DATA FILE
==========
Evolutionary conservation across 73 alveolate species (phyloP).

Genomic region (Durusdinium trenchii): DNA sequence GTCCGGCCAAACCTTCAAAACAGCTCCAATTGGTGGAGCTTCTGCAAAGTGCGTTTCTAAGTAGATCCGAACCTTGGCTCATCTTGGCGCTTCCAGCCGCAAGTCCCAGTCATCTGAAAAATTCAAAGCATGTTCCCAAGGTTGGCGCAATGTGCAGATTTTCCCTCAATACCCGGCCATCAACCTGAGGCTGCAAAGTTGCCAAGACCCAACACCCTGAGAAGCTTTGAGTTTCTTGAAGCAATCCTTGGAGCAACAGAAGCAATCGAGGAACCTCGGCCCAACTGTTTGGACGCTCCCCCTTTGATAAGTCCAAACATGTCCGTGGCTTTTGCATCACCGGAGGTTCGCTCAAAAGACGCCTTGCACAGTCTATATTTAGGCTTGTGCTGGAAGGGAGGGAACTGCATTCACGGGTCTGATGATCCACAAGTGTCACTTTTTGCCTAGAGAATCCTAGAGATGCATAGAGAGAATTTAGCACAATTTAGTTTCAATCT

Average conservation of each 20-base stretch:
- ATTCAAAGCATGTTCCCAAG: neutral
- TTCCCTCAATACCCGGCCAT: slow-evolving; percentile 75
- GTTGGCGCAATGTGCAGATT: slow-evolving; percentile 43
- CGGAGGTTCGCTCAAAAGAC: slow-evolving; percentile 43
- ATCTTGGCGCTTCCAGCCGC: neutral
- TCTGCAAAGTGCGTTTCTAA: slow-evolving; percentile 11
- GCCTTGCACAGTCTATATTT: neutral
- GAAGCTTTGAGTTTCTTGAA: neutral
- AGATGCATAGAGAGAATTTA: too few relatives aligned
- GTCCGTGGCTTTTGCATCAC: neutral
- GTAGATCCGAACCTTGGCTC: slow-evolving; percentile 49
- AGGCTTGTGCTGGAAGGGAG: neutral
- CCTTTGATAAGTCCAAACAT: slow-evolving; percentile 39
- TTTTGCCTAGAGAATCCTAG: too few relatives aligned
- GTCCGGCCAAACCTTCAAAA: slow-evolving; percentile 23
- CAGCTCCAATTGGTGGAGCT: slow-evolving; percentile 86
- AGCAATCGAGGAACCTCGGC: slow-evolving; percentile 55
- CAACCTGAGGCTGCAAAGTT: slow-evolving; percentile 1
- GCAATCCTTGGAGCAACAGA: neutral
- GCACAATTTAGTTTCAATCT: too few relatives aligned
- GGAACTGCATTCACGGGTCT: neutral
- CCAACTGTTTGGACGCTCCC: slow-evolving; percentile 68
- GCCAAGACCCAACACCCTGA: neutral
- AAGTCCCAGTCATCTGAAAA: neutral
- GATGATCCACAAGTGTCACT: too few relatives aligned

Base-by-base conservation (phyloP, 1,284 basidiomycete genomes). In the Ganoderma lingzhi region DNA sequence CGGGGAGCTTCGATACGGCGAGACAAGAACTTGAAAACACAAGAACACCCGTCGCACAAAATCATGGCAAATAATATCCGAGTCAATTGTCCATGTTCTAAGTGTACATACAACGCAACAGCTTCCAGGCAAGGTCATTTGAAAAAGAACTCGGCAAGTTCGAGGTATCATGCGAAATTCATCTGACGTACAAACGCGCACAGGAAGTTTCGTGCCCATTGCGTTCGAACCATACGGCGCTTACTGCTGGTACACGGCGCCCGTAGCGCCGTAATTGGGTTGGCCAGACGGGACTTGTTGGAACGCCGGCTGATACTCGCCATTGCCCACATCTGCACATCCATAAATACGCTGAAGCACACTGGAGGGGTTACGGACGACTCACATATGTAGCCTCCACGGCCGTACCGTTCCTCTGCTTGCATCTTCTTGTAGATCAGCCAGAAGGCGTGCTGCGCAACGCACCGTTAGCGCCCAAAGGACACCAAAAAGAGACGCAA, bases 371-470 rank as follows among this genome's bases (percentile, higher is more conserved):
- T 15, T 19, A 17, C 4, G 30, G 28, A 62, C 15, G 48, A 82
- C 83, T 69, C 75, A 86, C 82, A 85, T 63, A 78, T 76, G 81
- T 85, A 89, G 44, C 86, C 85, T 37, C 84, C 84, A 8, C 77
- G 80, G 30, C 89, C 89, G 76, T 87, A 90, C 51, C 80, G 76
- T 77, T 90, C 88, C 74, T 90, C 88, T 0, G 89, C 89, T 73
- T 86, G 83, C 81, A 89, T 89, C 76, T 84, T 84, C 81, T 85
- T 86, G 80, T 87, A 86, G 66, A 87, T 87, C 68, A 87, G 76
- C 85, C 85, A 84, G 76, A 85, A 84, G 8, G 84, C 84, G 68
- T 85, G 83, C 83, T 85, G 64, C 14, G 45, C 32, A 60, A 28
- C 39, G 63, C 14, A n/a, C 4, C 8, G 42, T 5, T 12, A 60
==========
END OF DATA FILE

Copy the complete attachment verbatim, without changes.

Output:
Evolutionary conservation across 73 alveolate species (phyloP).

Genomic region (Durusdinium trenchii): DNA sequence GTCCGGCCAAACCTTCAAAACAGCTCCAATTGGTGGAGCTTCTGCAAAGTGCGTTTCTAAGTAGATCCGAACCTTGGCTCATCTTGGCGCTTCCAGCCGCAAGTCCCAGTCATCTGAAAAATTCAAAGCATGTTCCCAAGGTTGGCGCAATGTGCAGATTTTCCCTCAATACCCGGCCATCAACCTGAGGCTGCAAAGTTGCCAAGACCCAACACCCTGAGAAGCTTTGAGTTTCTTGAAGCAATCCTTGGAGCAACAGAAGCAATCGAGGAACCTCGGCCCAACTGTTTGGACGCTCCCCCTTTGATAAGTCCAAACATGTCCGTGGCTTTTGCATCACCGGAGGTTCGCTCAAAAGACGCCTTGCACAGTCTATATTTAGGCTTGTGCTGGAAGGGAGGGAACTGCATTCACGGGTCTGATGATCCACAAGTGTCACTTTTTGCCTAGAGAATCCTAGAGATGCATAGAGAGAATTTAGCACAATTTAGTTTCAATCT

Average conservation of each 20-base stretch:
- ATTCAAAGCATGTTCCCAAG: neutral
- TTCCCTCAATACCCGGCCAT: slow-evolving; percentile 75
- GTTGGCGCAATGTGCAGATT: slow-evolving; percentile 43
- CGGAGGTTCGCTCAAAAGAC: slow-evolving; percentile 43
- ATCTTGGCGCTTCCAGCCGC: neutral
- TCTGCAAAGTGCGTTTCTAA: slow-evolving; percentile 11
- GCCTTGCACAGTCTATATTT: neutral
- GAAGCTTTGAGTTTCTTGAA: neutral
- AGATGCATAGAGAGAATTTA: too few relatives aligned
- GTCCGTGGCTTTTGCATCAC: neutral
- GTAGATCCGAACCTTGGCTC: slow-evolving; percentile 49
- AGGCTTGTGCTGGAAGGGAG: neutral
- CCTTTGATAAGTCCAAACAT: slow-evolving; percentile 39
- TTTTGCCTAGAGAATCCTAG: too few relatives aligned
- GTCCGGCCAAACCTTCAAAA: slow-evolving; percentile 23
- CAGCTCCAATTGGTGGAGCT: slow-evolving; percentile 86
- AGCAATCGAGGAACCTCGGC: slow-evolving; percentile 55
- CAACCTGAGGCTGCAAAGTT: slow-evolving; percentile 1
- GCAATCCTTGGAGCAACAGA: neutral
- GCACAATTTAGTTTCAATCT: too few relatives aligned
- GGAACTGCATTCACGGGTCT: neutral
- CCAACTGTTTGGACGCTCCC: slow-evolving; percentile 68
- GCCAAGACCCAACACCCTGA: neutral
- AAGTCCCAGTCATCTGAAAA: neutral
- GATGATCCACAAGTGTCACT: too few relatives aligned

Base-by-base conservation (phyloP, 1,284 basidiomycete genomes). In the Ganoderma lingzhi region DNA sequence CGGGGAGCTTCGATACGGCGAGACAAGAACTTGAAAACACAAGAACACCCGTCGCACAAAATCATGGCAAATAATATCCGAGTCAATTGTCCATGTTCTAAGTGTACATACAACGCAACAGCTTCCAGGCAAGGTCATTTGAAAAAGAACTCGGCAAGTTCGAGGTATCATGCGAAATTCATCTGACGTACAAACGCGCACAGGAAGTTTCGTGCCCATTGCGTTCGAACCATACGGCGCTTACTGCTGGTACACGGCGCCCGTAGCGCCGTAATTGGGTTGGCCAGACGGGACTTGTTGGAACGCCGGCTGATACTCGCCATTGCCCACATCTGCACATCCATAAATACGCTGAAGCACACTGGAGGGGTTACGGACGACTCACATATGTAGCCTCCACGGCCGTACCGTTCCTCTGCTTGCATCTTCTTGTAGATCAGCCAGAAGGCGTGCTGCGCAACGCACCGTTAGCGCCCAAAGGACACCAAAAAGAGACGCAA, bases 371-470 rank as follows among this genome's bases (percentile, higher is more conserved):
- T 15, T 19, A 17, C 4, G 30, G 28, A 62, C 15, G 48, A 82
- C 83, T 69, C 75, A 86, C 82, A 85, T 63, A 78, T 76, G 81
- T 85, A 89, G 44, C 86, C 85, T 37, C 84, C 84, A 8, C 77
- G 80, G 30, C 89, C 89, G 76, T 87, A 90, C 51, C 80, G 76
- T 77, T 90, C 88, C 74, T 90, C 88, T 0, G 89, C 89, T 73
- T 86, G 83, C 81, A 89, T 89, C 76, T 84, T 84, C 81, T 85
- T 86, G 80, T 87, A 86, G 66, A 87, T 87, C 68, A 87, G 76
- C 85, C 85, A 84, G 76, A 85, A 84, G 8, G 84, C 84, G 68
- T 85, G 83, C 83, T 85, G 64, C 14, G 45, C 32, A 60, A 28
- C 39, G 63, C 14, A n/a, C 4, C 8, G 42, T 5, T 12, A 60